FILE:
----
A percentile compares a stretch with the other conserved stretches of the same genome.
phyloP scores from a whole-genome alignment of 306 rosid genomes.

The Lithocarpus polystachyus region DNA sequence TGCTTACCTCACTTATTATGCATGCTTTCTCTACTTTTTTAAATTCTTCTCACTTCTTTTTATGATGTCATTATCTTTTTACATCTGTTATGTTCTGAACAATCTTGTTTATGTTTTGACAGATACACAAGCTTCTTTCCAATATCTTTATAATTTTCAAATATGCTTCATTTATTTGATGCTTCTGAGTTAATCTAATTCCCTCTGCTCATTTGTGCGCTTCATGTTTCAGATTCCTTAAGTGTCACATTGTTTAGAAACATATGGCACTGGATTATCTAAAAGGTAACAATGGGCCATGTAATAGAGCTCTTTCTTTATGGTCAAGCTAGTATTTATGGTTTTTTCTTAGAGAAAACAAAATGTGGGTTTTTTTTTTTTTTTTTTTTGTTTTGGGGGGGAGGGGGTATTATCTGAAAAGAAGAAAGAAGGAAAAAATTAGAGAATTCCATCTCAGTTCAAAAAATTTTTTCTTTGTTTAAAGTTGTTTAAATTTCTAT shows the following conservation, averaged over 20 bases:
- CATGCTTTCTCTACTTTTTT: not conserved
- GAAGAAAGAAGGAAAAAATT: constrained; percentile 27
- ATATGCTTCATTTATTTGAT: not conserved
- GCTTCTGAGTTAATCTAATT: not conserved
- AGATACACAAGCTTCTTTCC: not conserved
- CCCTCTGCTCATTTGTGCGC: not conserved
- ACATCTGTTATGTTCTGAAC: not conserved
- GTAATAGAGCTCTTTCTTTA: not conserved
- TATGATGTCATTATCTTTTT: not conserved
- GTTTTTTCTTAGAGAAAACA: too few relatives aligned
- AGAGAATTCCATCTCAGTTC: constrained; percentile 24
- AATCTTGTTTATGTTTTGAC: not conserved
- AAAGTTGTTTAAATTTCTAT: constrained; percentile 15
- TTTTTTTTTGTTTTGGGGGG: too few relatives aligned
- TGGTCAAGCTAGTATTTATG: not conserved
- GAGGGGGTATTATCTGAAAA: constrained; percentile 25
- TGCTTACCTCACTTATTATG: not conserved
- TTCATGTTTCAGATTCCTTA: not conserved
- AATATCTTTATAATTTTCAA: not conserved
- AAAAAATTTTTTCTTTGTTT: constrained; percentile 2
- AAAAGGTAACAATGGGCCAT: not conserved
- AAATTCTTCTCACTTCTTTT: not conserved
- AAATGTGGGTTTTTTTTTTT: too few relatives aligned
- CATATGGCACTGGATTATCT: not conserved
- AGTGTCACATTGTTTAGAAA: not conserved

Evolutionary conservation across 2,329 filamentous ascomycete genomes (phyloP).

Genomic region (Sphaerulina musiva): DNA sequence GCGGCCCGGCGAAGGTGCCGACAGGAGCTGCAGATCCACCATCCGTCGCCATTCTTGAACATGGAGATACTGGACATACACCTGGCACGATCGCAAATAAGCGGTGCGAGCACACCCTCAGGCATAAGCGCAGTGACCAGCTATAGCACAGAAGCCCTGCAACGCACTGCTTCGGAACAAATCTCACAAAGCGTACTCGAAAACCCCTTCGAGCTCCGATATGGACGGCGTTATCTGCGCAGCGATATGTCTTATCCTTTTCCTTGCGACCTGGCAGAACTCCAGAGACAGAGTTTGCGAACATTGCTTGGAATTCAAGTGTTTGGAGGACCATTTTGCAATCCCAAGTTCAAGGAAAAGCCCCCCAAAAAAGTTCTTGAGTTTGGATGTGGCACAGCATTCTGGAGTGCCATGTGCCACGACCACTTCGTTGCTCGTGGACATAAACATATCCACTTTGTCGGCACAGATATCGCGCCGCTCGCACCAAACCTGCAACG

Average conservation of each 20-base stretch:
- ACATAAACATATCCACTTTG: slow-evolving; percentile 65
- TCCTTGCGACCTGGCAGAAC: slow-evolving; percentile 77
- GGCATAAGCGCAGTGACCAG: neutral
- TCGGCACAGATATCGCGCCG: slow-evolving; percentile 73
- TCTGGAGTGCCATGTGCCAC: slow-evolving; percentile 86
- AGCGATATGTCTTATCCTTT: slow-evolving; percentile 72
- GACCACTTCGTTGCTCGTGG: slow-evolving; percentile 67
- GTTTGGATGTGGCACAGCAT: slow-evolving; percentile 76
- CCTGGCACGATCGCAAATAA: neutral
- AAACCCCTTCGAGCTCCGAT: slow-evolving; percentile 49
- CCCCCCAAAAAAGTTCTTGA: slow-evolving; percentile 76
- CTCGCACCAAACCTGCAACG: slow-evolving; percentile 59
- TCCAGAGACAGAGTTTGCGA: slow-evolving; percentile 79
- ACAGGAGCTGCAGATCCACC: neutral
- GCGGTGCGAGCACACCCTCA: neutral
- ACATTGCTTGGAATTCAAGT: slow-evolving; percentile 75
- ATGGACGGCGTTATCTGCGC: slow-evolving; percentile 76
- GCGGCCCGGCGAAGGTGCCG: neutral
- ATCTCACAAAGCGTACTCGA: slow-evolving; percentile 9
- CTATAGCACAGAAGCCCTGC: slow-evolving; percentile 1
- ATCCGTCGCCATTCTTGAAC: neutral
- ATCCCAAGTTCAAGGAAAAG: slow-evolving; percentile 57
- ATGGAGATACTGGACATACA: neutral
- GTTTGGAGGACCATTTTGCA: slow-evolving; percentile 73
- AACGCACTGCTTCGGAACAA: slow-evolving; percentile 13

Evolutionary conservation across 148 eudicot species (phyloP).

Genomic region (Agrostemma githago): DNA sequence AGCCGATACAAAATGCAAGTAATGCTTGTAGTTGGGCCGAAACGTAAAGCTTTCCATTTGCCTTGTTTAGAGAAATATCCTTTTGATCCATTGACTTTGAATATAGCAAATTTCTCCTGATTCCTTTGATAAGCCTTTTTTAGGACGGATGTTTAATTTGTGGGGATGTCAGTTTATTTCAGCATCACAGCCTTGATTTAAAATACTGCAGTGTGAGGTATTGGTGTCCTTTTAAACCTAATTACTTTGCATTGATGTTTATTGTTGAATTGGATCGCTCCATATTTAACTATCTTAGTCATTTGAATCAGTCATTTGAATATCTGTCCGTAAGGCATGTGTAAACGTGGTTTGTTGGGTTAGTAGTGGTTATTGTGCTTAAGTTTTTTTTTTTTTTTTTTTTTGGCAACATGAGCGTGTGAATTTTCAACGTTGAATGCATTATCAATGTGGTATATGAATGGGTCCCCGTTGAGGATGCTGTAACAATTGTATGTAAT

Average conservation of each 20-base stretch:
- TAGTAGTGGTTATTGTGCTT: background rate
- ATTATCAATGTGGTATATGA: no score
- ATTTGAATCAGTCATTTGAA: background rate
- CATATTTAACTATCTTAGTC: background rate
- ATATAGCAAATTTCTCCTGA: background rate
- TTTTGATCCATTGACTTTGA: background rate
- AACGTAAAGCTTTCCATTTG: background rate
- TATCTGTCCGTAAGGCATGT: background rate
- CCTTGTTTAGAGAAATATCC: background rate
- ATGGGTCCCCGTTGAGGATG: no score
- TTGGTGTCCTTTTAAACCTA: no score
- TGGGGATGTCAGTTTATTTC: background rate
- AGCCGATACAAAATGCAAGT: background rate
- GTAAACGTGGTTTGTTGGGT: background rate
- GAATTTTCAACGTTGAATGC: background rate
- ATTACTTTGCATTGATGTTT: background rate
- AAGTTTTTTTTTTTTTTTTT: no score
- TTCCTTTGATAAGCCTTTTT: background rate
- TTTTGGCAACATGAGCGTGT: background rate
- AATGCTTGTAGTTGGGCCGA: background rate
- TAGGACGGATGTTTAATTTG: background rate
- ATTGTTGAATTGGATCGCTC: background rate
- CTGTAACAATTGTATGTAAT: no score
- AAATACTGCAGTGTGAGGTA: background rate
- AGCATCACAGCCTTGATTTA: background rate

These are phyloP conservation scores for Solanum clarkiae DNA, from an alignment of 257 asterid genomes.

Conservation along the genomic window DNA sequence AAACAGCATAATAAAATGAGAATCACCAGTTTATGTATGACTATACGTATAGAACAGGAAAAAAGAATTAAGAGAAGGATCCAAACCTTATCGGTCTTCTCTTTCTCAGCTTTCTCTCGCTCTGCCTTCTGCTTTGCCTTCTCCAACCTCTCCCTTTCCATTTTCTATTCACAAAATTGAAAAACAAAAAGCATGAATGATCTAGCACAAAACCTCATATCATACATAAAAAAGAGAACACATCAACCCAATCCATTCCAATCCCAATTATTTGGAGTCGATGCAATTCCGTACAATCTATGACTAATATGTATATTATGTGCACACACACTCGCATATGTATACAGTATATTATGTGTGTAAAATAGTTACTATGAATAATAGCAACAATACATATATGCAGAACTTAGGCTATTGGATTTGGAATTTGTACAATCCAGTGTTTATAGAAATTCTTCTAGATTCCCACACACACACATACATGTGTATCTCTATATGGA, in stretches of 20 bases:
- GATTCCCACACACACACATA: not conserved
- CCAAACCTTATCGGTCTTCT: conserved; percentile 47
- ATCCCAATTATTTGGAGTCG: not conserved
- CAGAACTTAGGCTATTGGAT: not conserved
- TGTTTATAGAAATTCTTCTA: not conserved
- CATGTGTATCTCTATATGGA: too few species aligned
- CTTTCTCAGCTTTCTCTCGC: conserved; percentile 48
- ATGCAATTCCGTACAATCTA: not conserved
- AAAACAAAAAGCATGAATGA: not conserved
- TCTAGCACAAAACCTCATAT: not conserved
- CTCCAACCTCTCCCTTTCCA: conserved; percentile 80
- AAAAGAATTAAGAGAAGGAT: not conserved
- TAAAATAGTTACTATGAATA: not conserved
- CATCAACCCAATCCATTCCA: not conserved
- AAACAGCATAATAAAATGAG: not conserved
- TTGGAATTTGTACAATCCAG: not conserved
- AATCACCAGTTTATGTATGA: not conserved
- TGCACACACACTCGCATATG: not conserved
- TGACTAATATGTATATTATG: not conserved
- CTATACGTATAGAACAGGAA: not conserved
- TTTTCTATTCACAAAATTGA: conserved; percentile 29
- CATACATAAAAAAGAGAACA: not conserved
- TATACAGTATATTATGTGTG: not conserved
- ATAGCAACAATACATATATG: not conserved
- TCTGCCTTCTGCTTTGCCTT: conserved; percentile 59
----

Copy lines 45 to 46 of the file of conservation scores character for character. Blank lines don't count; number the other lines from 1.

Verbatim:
- ACAGGAGCTGCAGATCCACC: neutral
- GCGGTGCGAGCACACCCTCA: neutral